In an age of austerity, we need to make our public investments go further. No longer is it acceptable to simply analyze public projects in one dimension, such as cash flow or job creation. Our projects need to leverage our limited revenue to do all that and much, much more. Our top priority today needs to be on making our places more productive.
Thank you to everyone who engaged with us on our two "Infrastructure Cult" pieces last week. The response was overwhelming and I apologize to those who have emailed me and have yet to hear back. We're working on it and some other things soon to be released. Thank you for joining us here each week and for all of your support of the Strong Towns movement.
In last week's Friday News Digest, I wrote about the work of Joe Minicozzi, whose speech from CNU 19 I had included in an earlier podcast. While we at Strong Towns often start with the public cost for infrastructure and then compare that to the revenue yield from the property it serves, Minicozzi comes at the productivity equation from a different -- and thought provoking -- angle.
Let me share an analogy from Minicozzi's CNU talk: When we look at the productivity of a car, we measure it in miles per gallon. The question we ask is, how many miles does a car travel per gallon of gas used? We are comfortable with this approach because it is vastly more logical than a miles per tank calculation. Nobody asks: how many miles can I travel on one tank of gas? We all understand that, while a Hummer may have a bigger gas tank than a Honda Civic, it does not make nearly as productive use of gasoline.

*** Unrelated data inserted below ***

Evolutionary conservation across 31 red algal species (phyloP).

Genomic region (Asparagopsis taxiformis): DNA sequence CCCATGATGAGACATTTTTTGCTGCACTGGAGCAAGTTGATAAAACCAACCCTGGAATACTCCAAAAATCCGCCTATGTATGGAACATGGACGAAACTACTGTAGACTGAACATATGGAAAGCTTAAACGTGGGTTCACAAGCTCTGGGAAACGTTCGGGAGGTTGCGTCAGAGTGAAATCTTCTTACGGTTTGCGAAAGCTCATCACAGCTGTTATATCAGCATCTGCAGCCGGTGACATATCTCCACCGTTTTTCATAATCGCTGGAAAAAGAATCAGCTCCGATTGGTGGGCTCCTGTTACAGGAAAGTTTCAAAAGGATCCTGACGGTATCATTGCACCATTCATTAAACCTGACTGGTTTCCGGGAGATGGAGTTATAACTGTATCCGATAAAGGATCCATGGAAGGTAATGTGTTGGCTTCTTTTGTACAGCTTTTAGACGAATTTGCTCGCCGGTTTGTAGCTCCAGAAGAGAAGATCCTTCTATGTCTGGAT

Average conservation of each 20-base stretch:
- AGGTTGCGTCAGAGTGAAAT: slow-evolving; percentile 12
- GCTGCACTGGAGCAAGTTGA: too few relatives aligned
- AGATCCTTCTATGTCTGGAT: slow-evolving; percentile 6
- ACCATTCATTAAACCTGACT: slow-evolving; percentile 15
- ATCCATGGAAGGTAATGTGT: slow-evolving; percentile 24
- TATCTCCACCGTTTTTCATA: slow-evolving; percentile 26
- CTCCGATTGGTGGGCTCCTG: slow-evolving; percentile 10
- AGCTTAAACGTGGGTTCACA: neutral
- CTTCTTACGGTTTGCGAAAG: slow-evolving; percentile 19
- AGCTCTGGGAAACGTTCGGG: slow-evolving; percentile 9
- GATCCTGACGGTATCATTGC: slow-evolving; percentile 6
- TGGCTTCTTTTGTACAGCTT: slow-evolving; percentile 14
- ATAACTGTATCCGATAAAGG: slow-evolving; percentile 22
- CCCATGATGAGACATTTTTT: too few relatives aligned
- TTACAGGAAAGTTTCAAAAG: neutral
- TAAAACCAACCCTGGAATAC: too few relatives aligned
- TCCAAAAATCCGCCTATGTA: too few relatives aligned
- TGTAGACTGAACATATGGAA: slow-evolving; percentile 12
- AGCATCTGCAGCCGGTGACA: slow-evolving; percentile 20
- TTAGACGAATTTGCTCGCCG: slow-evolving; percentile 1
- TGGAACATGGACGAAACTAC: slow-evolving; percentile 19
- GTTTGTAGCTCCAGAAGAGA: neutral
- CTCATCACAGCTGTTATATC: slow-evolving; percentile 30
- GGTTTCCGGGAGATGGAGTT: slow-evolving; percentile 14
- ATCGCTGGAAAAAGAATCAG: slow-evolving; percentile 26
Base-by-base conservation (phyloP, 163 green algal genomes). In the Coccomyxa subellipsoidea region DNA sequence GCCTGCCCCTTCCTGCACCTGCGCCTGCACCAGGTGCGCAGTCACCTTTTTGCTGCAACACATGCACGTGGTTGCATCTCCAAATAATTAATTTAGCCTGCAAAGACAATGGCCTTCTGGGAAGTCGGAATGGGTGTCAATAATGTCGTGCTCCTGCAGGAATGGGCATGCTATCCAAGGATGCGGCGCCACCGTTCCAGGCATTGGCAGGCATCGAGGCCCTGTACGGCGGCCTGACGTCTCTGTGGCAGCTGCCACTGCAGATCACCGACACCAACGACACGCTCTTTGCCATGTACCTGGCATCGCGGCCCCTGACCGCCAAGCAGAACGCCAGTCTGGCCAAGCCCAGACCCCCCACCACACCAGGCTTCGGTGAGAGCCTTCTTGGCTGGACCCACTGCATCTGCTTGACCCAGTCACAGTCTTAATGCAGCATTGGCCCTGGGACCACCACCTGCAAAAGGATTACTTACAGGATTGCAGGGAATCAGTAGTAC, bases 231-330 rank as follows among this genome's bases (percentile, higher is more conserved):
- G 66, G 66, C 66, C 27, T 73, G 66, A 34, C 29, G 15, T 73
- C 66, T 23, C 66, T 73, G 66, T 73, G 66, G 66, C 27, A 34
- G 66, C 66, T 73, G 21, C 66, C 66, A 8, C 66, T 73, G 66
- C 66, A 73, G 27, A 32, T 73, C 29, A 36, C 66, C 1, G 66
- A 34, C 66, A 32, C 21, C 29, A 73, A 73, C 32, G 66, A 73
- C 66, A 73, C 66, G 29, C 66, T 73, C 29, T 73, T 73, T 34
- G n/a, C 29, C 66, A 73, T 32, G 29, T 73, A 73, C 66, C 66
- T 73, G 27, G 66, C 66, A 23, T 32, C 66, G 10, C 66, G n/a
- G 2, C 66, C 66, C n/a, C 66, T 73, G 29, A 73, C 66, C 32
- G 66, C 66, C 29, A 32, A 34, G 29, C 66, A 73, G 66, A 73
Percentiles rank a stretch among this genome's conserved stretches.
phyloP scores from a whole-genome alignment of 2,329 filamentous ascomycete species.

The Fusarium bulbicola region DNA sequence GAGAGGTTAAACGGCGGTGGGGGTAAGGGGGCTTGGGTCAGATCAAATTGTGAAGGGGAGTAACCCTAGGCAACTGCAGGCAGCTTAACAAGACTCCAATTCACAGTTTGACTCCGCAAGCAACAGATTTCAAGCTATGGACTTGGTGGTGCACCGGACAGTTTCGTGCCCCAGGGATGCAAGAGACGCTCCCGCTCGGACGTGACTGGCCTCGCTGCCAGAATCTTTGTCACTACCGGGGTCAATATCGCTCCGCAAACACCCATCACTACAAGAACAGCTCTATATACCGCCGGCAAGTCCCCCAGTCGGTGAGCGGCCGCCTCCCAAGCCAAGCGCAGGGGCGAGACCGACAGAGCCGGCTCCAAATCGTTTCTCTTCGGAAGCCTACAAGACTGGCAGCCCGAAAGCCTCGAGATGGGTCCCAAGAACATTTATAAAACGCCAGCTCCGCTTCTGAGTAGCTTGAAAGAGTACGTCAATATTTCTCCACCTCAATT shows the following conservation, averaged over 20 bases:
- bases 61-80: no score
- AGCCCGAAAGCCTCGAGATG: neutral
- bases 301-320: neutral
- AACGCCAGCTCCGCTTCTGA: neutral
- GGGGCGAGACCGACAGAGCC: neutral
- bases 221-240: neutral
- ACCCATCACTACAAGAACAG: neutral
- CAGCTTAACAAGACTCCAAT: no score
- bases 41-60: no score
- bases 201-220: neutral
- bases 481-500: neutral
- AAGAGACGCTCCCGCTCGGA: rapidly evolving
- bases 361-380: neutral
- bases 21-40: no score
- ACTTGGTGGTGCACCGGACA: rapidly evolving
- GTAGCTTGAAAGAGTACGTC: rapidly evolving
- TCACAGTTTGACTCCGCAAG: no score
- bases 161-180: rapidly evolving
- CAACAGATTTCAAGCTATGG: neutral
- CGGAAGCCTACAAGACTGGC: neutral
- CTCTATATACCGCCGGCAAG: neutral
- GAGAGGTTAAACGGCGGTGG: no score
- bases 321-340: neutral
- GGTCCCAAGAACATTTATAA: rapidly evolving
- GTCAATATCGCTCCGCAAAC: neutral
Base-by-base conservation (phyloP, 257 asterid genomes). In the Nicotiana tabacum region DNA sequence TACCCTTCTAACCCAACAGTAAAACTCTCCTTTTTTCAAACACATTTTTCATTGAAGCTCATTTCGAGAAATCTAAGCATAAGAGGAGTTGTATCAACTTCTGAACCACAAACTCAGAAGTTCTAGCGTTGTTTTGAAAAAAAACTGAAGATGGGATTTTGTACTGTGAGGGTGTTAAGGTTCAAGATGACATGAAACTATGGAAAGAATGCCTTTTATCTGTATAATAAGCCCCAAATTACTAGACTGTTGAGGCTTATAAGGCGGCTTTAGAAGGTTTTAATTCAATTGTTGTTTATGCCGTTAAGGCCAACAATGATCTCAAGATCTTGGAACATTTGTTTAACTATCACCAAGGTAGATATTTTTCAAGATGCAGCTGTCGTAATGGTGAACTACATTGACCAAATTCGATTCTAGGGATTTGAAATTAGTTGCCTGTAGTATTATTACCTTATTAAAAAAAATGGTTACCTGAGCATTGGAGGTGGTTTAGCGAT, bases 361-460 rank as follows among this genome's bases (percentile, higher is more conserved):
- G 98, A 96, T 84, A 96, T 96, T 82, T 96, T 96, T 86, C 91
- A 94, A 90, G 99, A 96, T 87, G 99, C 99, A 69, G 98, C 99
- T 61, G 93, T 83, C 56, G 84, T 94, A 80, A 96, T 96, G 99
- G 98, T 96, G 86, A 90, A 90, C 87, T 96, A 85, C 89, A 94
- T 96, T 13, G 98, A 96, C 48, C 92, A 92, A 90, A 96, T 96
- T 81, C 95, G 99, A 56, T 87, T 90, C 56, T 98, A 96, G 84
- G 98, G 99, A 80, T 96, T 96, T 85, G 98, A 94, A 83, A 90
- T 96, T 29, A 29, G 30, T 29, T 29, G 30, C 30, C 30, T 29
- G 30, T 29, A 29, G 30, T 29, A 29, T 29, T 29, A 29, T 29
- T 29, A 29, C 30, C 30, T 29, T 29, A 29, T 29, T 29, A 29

Cities often vigorously pursue that large business -- think Wal-Mart -- instead of the small ma-and-pa shop under the guise that the large business is going to generate more tax base. The same with the big house in the suburban subdivision. That sheetrock palace is paying a lot more tax than the little house on the city block. Isn't it logical that a city will be better off if they have more of these large businesses and homes?
Minicozzi's analogy would suggest that revenue per lot is a poor measure of success. The large business may provide a lot of tax base, but it also chews up a lot of land and requires a lot of infrastructure. Same with the house on the large lot. A better way to measure success, and true productivity, would be to look at the tax base on a per acre basis.
Seem abstract? Let me give you a real example.
At my other job with Community Growth Institute, we are working with the City of Pequot Lakes, MN, to expand their Grow Zone, an area in town where we helped establish a form-based code two years ago as part of a plan to promote business development. Last month we analyzed two streets that had just been reconstructed as part of a routine city maintenance project. What we found affirms Minicozzi's premise.